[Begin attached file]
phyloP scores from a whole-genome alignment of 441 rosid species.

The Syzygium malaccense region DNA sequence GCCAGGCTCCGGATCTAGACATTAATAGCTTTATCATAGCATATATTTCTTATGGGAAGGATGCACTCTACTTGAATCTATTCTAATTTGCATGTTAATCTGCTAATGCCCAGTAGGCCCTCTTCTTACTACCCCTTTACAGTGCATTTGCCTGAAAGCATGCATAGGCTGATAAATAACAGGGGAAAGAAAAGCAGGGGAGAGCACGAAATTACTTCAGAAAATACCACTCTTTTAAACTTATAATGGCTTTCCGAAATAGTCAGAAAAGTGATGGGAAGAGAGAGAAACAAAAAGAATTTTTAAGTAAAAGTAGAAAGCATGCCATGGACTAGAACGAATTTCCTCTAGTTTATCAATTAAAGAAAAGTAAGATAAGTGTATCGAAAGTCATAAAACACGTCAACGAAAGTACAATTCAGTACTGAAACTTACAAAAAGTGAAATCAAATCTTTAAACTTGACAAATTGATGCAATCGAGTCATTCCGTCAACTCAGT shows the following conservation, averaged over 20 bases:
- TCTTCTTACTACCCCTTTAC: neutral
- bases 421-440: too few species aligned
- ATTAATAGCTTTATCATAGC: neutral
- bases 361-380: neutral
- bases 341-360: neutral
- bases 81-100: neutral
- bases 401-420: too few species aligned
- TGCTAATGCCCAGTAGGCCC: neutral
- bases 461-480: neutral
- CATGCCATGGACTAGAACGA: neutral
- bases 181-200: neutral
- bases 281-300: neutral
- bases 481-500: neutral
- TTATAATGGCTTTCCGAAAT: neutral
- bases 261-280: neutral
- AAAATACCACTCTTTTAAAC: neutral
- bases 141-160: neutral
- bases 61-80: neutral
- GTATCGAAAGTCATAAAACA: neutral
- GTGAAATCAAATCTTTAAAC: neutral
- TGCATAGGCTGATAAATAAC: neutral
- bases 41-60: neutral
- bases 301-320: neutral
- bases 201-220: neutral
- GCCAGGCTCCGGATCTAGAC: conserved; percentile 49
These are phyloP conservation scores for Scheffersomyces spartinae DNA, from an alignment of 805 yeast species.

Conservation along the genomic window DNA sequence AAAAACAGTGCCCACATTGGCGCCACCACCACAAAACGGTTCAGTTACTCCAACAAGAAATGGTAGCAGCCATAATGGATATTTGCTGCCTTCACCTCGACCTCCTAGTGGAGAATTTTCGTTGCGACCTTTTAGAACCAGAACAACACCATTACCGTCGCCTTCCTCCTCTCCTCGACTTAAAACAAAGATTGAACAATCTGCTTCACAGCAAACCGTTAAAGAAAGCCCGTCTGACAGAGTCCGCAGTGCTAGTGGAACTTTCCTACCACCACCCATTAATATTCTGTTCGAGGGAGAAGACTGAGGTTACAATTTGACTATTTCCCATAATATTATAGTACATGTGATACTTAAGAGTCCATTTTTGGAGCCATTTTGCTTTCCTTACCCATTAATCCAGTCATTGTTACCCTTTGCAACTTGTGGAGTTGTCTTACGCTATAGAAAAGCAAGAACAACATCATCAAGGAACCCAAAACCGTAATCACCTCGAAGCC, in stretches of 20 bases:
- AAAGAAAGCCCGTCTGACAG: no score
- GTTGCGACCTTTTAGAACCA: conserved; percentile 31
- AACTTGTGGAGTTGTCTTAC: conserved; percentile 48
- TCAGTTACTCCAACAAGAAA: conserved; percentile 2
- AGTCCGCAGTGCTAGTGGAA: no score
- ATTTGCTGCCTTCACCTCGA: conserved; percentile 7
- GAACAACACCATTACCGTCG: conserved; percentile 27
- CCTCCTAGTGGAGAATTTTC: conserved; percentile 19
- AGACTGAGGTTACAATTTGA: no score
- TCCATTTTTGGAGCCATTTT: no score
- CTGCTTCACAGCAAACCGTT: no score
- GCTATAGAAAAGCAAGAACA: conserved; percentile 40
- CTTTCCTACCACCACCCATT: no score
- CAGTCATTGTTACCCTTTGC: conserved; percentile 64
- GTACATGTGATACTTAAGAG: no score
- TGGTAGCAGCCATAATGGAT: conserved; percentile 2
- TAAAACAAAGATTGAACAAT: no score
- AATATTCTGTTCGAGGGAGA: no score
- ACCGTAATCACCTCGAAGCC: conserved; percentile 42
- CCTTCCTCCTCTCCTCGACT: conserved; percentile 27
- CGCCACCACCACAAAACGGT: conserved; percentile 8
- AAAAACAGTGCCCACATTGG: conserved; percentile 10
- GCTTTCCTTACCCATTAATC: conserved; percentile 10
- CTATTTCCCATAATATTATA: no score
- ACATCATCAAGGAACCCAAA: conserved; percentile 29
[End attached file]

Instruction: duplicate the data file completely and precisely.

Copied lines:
phyloP scores from a whole-genome alignment of 441 rosid species.

The Syzygium malaccense region DNA sequence GCCAGGCTCCGGATCTAGACATTAATAGCTTTATCATAGCATATATTTCTTATGGGAAGGATGCACTCTACTTGAATCTATTCTAATTTGCATGTTAATCTGCTAATGCCCAGTAGGCCCTCTTCTTACTACCCCTTTACAGTGCATTTGCCTGAAAGCATGCATAGGCTGATAAATAACAGGGGAAAGAAAAGCAGGGGAGAGCACGAAATTACTTCAGAAAATACCACTCTTTTAAACTTATAATGGCTTTCCGAAATAGTCAGAAAAGTGATGGGAAGAGAGAGAAACAAAAAGAATTTTTAAGTAAAAGTAGAAAGCATGCCATGGACTAGAACGAATTTCCTCTAGTTTATCAATTAAAGAAAAGTAAGATAAGTGTATCGAAAGTCATAAAACACGTCAACGAAAGTACAATTCAGTACTGAAACTTACAAAAAGTGAAATCAAATCTTTAAACTTGACAAATTGATGCAATCGAGTCATTCCGTCAACTCAGT shows the following conservation, averaged over 20 bases:
- TCTTCTTACTACCCCTTTAC: neutral
- bases 421-440: too few species aligned
- ATTAATAGCTTTATCATAGC: neutral
- bases 361-380: neutral
- bases 341-360: neutral
- bases 81-100: neutral
- bases 401-420: too few species aligned
- TGCTAATGCCCAGTAGGCCC: neutral
- bases 461-480: neutral
- CATGCCATGGACTAGAACGA: neutral
- bases 181-200: neutral
- bases 281-300: neutral
- bases 481-500: neutral
- TTATAATGGCTTTCCGAAAT: neutral
- bases 261-280: neutral
- AAAATACCACTCTTTTAAAC: neutral
- bases 141-160: neutral
- bases 61-80: neutral
- GTATCGAAAGTCATAAAACA: neutral
- GTGAAATCAAATCTTTAAAC: neutral
- TGCATAGGCTGATAAATAAC: neutral
- bases 41-60: neutral
- bases 301-320: neutral
- bases 201-220: neutral
- GCCAGGCTCCGGATCTAGAC: conserved; percentile 49
These are phyloP conservation scores for Scheffersomyces spartinae DNA, from an alignment of 805 yeast species.

Conservation along the genomic window DNA sequence AAAAACAGTGCCCACATTGGCGCCACCACCACAAAACGGTTCAGTTACTCCAACAAGAAATGGTAGCAGCCATAATGGATATTTGCTGCCTTCACCTCGACCTCCTAGTGGAGAATTTTCGTTGCGACCTTTTAGAACCAGAACAACACCATTACCGTCGCCTTCCTCCTCTCCTCGACTTAAAACAAAGATTGAACAATCTGCTTCACAGCAAACCGTTAAAGAAAGCCCGTCTGACAGAGTCCGCAGTGCTAGTGGAACTTTCCTACCACCACCCATTAATATTCTGTTCGAGGGAGAAGACTGAGGTTACAATTTGACTATTTCCCATAATATTATAGTACATGTGATACTTAAGAGTCCATTTTTGGAGCCATTTTGCTTTCCTTACCCATTAATCCAGTCATTGTTACCCTTTGCAACTTGTGGAGTTGTCTTACGCTATAGAAAAGCAAGAACAACATCATCAAGGAACCCAAAACCGTAATCACCTCGAAGCC, in stretches of 20 bases:
- AAAGAAAGCCCGTCTGACAG: no score
- GTTGCGACCTTTTAGAACCA: conserved; percentile 31
- AACTTGTGGAGTTGTCTTAC: conserved; percentile 48
- TCAGTTACTCCAACAAGAAA: conserved; percentile 2
- AGTCCGCAGTGCTAGTGGAA: no score
- ATTTGCTGCCTTCACCTCGA: conserved; percentile 7
- GAACAACACCATTACCGTCG: conserved; percentile 27
- CCTCCTAGTGGAGAATTTTC: conserved; percentile 19
- AGACTGAGGTTACAATTTGA: no score
- TCCATTTTTGGAGCCATTTT: no score
- CTGCTTCACAGCAAACCGTT: no score
- GCTATAGAAAAGCAAGAACA: conserved; percentile 40
- CTTTCCTACCACCACCCATT: no score
- CAGTCATTGTTACCCTTTGC: conserved; percentile 64
- GTACATGTGATACTTAAGAG: no score
- TGGTAGCAGCCATAATGGAT: conserved; percentile 2
- TAAAACAAAGATTGAACAAT: no score
- AATATTCTGTTCGAGGGAGA: no score
- ACCGTAATCACCTCGAAGCC: conserved; percentile 42
- CCTTCCTCCTCTCCTCGACT: conserved; percentile 27
- CGCCACCACCACAAAACGGT: conserved; percentile 8
- AAAAACAGTGCCCACATTGG: conserved; percentile 10
- GCTTTCCTTACCCATTAATC: conserved; percentile 10
- CTATTTCCCATAATATTATA: no score
- ACATCATCAAGGAACCCAAA: conserved; percentile 29